beautiful (s)

Statement s is beautiful (or mathematically elegant)

 useful (s)

Statement s can be used in an eventual proof

Reasoning tactics (meta[...])

 goal (s)

Used with Suggest to guide other agents to work to prove the statement s

 strategy (m, s)

Indicate that method m might be used to prove s

 auxiliary (s, a)

Statement s requires an auxiliary lemma a

 analogy (s, t)

Statement s and statement t should be seen as analogous in some way

 implements (s, m)

Statement s implements the method m from a previously suggested strategy

 generalise (m, n)

Method m generalises method n

Content-focused structural relations (struct[...])

 used_in (o, s)

Object o is used in statement (or object) s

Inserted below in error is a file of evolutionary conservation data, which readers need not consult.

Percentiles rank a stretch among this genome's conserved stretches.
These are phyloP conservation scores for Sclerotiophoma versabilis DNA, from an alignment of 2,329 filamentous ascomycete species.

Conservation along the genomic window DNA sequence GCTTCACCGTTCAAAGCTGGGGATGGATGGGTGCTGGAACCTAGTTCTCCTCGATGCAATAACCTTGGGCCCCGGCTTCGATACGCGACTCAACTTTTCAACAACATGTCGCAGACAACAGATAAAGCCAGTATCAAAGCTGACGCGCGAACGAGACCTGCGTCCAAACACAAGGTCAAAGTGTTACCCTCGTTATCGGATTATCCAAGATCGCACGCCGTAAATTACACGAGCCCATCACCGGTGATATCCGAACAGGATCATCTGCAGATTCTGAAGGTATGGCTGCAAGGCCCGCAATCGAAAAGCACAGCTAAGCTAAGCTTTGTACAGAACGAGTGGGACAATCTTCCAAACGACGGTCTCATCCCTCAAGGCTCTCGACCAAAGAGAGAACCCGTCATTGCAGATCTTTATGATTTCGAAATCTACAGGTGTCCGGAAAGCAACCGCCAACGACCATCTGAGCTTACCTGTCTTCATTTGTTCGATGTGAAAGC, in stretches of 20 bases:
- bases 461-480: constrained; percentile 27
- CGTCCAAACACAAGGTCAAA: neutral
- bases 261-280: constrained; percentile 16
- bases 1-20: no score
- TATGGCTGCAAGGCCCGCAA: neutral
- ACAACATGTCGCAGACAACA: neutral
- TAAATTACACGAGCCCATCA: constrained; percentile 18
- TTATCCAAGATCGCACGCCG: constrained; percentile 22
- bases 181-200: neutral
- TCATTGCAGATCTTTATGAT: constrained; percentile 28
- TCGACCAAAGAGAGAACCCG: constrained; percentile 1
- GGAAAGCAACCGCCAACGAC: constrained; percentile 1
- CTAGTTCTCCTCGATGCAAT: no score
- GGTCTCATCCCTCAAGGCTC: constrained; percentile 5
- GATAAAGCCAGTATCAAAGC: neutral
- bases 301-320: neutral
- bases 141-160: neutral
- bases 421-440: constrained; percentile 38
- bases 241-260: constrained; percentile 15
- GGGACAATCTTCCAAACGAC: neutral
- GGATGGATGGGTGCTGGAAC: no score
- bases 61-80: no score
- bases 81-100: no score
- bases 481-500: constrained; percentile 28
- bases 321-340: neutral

reform (s, t)

Statement s can be reformed into statement t

 instantiates (s, t)

Statement s schematically instantiates statement t

 expands (x, y)

Expression x expands to expression y

 sums (x, y)

Expression x sums to expression y

 cont_summand (x, y)

Expression x contains y as a summand

Our performatives have slots, which are filled by statements or objects. Statements may be represented in various ways: in unparsed natural language, as symbolic tokens that serve as shorthand for such statements, or in some representation language. The other relations are clustered into segments treating Inferential Structure, Heuristics and Value Judgments, Reasoning Tactics, and Content-Focused Structural Relations. The associated grammatical categories are given the following abbreviations in our linear notation: ‘rel’, ‘value’, ‘meta’, and struct’. For example, the expression ‘perf[Assert](rel[has_property](o, p))’ denotes the assertion of the statement “object o has property p.” IATC allows direct, explicit, statements about objects, propositions, and statements. For example, ‘perf[Assert](used_in (o, s))’ denotes the assertion of the statement “object o appears in statement s.”